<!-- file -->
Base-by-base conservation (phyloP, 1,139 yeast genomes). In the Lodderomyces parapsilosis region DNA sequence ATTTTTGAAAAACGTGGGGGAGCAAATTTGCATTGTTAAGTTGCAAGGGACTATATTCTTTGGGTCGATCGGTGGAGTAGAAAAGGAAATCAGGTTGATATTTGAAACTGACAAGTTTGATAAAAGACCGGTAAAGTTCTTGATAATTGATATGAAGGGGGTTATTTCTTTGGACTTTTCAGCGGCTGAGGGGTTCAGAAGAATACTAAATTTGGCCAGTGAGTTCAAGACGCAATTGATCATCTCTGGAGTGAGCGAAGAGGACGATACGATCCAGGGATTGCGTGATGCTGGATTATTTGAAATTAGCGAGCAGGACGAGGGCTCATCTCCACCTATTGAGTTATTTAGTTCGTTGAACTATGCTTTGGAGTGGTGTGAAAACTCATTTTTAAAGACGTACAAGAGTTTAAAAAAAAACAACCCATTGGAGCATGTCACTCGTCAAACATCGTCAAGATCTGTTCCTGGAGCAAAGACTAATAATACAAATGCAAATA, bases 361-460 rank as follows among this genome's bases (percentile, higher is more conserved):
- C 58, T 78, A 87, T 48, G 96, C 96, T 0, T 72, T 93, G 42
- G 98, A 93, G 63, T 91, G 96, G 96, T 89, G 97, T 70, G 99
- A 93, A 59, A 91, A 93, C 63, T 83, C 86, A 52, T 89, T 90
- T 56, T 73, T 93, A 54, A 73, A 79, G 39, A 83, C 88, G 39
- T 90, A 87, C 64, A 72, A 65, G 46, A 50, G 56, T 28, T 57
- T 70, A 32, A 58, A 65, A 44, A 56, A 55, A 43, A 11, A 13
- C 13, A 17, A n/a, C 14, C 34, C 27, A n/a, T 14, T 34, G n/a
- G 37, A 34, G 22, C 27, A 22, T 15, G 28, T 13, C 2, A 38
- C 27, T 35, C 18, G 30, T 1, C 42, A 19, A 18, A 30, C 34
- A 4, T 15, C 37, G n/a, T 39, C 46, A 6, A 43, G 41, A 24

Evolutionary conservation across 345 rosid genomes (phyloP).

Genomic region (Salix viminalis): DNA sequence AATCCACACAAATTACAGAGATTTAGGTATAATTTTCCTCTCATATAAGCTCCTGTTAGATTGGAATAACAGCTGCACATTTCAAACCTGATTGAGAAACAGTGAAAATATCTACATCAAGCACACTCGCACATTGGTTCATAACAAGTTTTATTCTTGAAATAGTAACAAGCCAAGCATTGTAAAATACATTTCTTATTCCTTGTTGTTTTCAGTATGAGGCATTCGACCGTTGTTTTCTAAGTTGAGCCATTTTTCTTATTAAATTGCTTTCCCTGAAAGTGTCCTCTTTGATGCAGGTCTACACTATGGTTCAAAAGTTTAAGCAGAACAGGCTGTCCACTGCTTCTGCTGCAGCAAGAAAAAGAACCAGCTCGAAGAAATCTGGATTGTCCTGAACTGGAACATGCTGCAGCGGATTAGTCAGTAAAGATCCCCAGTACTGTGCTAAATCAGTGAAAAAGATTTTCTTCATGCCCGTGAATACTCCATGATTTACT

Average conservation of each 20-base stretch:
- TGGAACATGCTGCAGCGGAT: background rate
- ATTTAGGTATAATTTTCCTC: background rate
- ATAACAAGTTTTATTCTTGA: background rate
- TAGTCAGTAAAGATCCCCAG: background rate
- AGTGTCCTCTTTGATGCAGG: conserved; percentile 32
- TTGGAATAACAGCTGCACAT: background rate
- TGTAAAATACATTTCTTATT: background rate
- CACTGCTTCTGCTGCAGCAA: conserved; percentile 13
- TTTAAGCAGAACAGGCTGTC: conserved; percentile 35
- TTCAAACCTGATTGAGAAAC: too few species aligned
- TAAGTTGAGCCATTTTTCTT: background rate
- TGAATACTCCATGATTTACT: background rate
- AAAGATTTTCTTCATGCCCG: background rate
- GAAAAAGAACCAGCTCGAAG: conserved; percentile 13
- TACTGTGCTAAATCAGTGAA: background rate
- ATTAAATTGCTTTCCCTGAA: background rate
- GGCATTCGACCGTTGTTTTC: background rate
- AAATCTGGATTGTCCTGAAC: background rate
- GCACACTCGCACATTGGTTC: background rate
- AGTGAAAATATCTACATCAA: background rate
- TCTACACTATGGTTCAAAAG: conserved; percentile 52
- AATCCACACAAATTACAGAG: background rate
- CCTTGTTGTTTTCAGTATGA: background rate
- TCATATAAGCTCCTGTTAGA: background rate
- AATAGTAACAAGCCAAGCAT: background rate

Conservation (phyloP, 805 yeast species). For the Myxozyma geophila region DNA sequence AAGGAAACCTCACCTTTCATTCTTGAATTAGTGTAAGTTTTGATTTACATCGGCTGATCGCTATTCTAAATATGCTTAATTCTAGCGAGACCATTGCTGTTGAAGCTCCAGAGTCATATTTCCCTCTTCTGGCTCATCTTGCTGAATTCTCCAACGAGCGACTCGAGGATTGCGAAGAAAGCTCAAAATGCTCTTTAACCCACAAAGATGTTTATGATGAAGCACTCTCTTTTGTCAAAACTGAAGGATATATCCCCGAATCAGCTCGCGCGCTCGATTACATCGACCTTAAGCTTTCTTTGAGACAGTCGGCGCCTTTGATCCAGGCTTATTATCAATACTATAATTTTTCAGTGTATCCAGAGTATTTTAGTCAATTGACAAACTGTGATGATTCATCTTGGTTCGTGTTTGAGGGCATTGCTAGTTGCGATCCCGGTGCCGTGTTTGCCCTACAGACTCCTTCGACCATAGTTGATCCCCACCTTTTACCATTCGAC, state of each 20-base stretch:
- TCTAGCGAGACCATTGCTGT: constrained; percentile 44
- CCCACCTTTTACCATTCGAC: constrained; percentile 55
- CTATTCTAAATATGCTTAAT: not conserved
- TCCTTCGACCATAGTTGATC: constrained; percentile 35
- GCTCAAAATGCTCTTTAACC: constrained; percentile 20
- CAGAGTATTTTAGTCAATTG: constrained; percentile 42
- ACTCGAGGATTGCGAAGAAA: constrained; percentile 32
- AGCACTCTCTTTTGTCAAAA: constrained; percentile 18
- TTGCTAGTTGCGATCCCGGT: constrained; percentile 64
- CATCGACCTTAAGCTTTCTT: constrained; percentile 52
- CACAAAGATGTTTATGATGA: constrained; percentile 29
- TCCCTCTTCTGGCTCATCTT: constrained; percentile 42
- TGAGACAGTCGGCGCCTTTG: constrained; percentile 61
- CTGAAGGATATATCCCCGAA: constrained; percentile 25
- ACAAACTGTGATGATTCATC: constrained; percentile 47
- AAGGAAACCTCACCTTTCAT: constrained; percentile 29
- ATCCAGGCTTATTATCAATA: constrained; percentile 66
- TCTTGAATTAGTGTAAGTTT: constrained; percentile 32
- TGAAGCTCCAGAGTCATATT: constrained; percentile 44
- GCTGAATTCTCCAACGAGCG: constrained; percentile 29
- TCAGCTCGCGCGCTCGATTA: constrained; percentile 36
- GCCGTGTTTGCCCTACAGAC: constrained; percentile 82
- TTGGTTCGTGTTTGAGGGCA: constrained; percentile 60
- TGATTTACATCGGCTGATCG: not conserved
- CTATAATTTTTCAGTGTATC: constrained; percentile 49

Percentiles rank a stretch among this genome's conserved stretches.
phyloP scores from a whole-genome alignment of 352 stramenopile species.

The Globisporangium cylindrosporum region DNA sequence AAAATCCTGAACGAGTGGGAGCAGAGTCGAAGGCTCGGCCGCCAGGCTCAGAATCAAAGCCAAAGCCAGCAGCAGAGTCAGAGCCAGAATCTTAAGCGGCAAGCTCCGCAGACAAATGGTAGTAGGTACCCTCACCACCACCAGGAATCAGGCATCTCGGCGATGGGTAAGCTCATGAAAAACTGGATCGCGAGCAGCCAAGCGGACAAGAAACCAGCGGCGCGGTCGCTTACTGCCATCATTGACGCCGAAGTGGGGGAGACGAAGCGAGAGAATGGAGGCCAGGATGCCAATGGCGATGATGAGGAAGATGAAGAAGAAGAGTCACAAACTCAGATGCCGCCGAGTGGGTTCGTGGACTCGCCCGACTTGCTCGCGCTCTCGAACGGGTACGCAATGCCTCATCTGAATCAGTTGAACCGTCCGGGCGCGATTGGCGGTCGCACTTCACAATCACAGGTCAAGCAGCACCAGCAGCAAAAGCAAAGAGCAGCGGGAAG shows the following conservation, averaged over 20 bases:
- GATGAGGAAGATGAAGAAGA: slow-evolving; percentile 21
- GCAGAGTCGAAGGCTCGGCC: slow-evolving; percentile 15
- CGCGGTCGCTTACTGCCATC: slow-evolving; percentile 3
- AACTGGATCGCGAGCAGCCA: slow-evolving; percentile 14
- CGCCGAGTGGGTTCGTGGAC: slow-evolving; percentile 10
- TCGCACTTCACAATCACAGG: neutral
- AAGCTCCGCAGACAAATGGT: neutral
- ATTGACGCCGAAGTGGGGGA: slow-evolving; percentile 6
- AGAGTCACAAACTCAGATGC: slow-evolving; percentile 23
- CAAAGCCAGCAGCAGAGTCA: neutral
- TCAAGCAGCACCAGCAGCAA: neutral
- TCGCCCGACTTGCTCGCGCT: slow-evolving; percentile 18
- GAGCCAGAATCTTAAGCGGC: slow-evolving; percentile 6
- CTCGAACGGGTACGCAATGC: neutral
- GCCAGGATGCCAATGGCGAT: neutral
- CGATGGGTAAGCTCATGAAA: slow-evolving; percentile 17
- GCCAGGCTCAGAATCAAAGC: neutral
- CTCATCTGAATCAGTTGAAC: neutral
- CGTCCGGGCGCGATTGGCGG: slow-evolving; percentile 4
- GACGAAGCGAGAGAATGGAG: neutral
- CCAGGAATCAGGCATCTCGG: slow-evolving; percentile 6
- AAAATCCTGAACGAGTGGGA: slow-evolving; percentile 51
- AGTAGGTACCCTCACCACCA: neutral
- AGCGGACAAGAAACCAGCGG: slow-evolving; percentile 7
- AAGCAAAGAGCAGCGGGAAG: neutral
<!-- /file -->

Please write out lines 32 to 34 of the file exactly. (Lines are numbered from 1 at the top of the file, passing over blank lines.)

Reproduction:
- AAATCTGGATTGTCCTGAAC: background rate
- GCACACTCGCACATTGGTTC: background rate
- AGTGAAAATATCTACATCAA: background rate